Cat Sin, a housewife in her 40s, said: "I'm voting because Chui has done little to lower housing prices for the next generation."

A woman in her 70s did not vote but was displeased with the state of affairs. "The election of the chief executive is supposed to be a big thing," she said. "But nobody is really quite a part of it."

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This article is now closed to comments

likingming
The western democratic countries would have a lot to learn from China.
LunarRepublic
China certainly provides a lesson on how NOT to run a country, I'll give you that.
sunnymedina
Correct, China sets the example on how NOT to run a country. Clamping down on the freedom of speech and the right to vote is not the way forward.
Paradox314
Anyone can learn from any situation or any other party. What in particular do you feel democratic states can learn from China?
chaz_hen
Learn to hire an army of young, single, pathetic men to troll the internet and stir up nationalist claptrap at .05 mao per comment???
likingming
****user.qzone.qq.com/908961321
ejmciii
Tyrants cannot stand when people question them. It is a sad thing, probably having to do with being a little bit less of a man downstairs. But the tyrants are being challenged on a daily basis and bringing the tanks in is no longer going to be acceptable. Watch the Mainland economy collapse when Beijing seeks to use force to bring HK and Macau to heel. And once the economy falls they will have nothing but force to perpetuate their rule. So, a helpful hint, comrades, try to work with these groups to deal with their simple, day to day issues, and defuse the major issue of being vassal states of the Communist Dynasty. How was Marx's view of immediate revolution undercut? Bismark began a welfare state to provide a basic safety net and cut the balls off of Marx/Engels' call for immediate revolution. Knowledge is good, even for Chinese tools.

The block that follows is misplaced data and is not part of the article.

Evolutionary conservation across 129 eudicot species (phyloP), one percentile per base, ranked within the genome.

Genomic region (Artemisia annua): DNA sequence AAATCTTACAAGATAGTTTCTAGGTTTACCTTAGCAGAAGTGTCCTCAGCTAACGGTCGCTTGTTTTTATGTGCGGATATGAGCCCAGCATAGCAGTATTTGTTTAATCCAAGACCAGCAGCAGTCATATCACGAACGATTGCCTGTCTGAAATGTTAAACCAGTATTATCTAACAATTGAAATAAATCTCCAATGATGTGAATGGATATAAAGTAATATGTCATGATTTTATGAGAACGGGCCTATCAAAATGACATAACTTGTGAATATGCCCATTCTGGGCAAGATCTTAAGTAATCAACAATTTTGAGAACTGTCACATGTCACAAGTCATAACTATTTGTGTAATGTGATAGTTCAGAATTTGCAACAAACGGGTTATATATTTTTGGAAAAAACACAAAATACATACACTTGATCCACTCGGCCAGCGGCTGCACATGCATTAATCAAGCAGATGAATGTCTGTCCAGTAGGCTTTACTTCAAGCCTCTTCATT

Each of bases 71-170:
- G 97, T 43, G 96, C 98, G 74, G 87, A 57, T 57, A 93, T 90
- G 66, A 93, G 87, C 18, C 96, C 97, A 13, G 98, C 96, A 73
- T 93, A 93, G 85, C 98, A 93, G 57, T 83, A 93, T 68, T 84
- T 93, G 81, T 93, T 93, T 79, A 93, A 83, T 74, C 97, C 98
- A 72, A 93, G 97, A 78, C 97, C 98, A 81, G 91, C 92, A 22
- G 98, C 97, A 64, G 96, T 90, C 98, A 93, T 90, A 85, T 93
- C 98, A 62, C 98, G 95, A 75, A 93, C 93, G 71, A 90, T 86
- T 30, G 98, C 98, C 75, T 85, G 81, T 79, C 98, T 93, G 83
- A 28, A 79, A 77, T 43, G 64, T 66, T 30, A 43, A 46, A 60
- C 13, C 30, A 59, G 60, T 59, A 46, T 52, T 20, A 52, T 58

Paradox314
If it weren't for the active pro-democracy campaign this would be happening in HK. Never misjudge the Beijing agenda - this is what they really want to do in HK too - it's their nature.
jenny@asian-emphasis.com
I think that Beijing would like HK to be more like Macau. Basic Law is very similar except it doesn't mention the "ultimate aim" being universal suffrage!
chaz_hen
At first the Macau people were so sheep-like and went like lambs to the abattoir, which were their lowly jobs in the fresh new casinos popping up everywhere. No reason to complain...at least their economy was roaring along and people were employed.
Then came the corruption allegations against their "leaders" and throngs of outside workers taking jobs from the locals in addition to skyrocketing housing prices (along with familiar mobs of mainland tourists and "gamers").
Cracks are forming among the sheeple of Macau and they're thinking maybe they'd like to have more of a say in their lives...